The ad begins with a reference to a recent Wall Street Journal opinion article criticizing the Obama campaign for highlighting the backgrounds of some of Mitt Romney’s political supporters, suggesting it was some sort of enemies list. The ad then quotes former solicitor general Ted Olsen — identified in the article as an attorney for Koch — as criticizing the practice as “abhorrent.”
The Koch video rightly dings Cutter for labeling them as “oil billionaires,” noting that “Koch companies have a broad portfolio of businesses, including energy and chemicals used in manufacturing, fertilizer, pollution control, and more — oil refining is just one part of what we do.” But the rest of the video is basically one long non sequitur.
In fact, the most interesting thing about the Koch video is that it does not try to respond to the specific criticisms of the Americans for Prosperity ad. Perhaps that is because it tries to assert that Americans for Prosperity is merely a grass-roots group — noting that “Americans for Prosperity has tens of thousands of contributors and the ad is AFP’s creation.”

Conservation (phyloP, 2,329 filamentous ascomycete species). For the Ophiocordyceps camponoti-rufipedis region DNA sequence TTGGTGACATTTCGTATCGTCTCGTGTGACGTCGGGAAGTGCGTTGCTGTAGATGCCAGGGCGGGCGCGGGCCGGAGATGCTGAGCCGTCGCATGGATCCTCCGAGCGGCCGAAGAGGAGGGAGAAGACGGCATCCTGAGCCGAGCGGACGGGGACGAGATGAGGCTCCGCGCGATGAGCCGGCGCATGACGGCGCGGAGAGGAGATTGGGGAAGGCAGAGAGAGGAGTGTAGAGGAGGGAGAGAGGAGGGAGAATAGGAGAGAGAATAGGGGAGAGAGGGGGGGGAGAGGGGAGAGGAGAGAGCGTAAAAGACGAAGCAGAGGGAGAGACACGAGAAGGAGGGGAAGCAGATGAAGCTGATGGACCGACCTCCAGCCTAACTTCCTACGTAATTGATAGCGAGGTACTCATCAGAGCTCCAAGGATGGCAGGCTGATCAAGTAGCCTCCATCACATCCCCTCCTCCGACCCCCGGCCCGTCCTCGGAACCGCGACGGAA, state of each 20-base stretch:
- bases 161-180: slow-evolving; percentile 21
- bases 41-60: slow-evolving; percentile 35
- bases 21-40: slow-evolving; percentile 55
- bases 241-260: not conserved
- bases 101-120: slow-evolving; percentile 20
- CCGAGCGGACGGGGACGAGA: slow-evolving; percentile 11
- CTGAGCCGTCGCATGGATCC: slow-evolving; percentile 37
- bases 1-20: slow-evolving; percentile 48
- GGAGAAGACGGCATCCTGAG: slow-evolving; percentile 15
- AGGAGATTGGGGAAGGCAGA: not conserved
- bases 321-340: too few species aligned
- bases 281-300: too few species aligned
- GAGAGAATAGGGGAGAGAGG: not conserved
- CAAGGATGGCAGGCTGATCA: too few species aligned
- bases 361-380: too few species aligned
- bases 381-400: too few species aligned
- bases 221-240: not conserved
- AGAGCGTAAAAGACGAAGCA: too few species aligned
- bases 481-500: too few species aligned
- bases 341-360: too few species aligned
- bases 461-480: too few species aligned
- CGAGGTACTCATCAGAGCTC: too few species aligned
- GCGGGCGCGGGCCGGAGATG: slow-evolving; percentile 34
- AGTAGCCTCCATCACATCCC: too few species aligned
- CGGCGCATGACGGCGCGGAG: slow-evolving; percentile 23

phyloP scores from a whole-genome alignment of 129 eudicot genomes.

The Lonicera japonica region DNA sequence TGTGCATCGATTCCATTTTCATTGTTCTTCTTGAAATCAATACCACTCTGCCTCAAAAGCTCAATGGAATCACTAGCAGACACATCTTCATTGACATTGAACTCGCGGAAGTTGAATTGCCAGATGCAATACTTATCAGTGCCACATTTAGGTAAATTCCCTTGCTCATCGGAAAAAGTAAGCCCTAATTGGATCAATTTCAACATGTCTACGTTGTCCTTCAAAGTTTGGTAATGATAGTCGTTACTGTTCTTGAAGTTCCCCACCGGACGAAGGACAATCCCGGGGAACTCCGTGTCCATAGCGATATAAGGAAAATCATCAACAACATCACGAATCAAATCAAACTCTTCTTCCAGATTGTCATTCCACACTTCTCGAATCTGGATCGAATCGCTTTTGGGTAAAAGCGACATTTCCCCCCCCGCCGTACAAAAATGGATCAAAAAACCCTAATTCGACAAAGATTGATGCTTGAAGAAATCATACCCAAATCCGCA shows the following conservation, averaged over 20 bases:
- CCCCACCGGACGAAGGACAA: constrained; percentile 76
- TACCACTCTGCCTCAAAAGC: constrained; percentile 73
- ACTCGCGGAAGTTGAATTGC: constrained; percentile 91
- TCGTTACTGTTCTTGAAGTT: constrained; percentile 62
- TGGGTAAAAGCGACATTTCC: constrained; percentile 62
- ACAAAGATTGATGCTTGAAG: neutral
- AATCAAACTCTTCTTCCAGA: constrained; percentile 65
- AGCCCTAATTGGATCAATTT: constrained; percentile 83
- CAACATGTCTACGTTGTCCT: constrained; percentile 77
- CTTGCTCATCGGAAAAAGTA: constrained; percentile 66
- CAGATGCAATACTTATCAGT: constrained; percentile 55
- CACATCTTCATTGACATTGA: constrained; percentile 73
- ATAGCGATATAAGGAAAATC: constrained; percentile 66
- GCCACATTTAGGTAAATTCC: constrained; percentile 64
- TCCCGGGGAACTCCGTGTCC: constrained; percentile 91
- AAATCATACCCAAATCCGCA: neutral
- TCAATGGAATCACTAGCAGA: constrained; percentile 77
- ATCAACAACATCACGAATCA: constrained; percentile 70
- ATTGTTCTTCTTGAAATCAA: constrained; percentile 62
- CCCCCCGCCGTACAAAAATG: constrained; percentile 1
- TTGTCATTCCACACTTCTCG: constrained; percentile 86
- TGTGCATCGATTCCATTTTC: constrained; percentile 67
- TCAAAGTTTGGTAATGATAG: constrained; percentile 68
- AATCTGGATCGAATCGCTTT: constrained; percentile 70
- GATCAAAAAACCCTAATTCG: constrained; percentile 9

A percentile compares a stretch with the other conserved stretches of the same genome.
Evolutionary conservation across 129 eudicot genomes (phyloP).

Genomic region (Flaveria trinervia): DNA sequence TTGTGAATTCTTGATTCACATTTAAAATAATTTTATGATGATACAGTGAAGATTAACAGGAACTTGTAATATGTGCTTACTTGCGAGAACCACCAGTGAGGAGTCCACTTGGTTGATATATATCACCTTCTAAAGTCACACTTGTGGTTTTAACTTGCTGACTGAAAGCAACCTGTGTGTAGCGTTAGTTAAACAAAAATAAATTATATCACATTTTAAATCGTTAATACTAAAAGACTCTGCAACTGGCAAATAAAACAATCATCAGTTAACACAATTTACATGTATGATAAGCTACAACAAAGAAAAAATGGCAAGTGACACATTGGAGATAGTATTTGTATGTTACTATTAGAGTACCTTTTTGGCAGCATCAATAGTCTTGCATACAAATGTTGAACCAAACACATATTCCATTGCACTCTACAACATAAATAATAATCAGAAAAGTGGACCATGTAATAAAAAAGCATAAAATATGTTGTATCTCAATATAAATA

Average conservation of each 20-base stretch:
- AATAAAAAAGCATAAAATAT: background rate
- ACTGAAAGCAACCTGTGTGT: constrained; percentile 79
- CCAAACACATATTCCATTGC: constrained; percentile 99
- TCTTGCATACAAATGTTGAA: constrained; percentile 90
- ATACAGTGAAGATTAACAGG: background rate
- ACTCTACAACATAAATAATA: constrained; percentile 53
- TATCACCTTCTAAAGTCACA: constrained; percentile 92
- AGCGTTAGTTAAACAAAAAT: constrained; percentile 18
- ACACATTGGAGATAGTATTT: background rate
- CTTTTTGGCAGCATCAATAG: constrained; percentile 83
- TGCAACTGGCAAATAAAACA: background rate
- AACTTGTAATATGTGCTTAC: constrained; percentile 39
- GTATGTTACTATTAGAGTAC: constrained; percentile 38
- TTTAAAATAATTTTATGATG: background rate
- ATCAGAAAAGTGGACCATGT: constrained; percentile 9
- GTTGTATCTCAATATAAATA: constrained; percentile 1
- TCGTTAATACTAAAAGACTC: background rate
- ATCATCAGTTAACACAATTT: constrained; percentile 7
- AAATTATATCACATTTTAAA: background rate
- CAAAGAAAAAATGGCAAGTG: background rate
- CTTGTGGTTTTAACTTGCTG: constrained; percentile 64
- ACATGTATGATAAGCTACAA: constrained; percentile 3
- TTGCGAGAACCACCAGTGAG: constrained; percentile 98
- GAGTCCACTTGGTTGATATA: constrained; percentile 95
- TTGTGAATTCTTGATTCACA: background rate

“Neither of the Kochs produced the ad that prompted Cutter’s video — Americans For Prosperity did,” said a Koch Industries spokesman who declined to be identified. “And it’s helpful to remember that AFP has a donor base of some 90,000+ people. David Koch didn’t pay $6 million for this ad campaign, nor did he have any role in its content or production.”
Still, the New Yorker article and other reporting makes it clear that the Koch brothers are critical to the funding and direction of AFP, so it is within reason for the Obama campaign to connect the dots.
(Note: Tim Phillips, AFP’s president, did defend the ad as accurate in an article for Breitbart.com and criticized the Fact Checker for “zero substantive refutation of the facts.” But then he repeated the same assertions as ‘facts,” or subtly changed them from the ad, so that $2.3 billion to “jobs in foreign countries” in the ad becomes $2 billion for “foreign companies.” The new phrasing is exactly what we said would be more accurate.)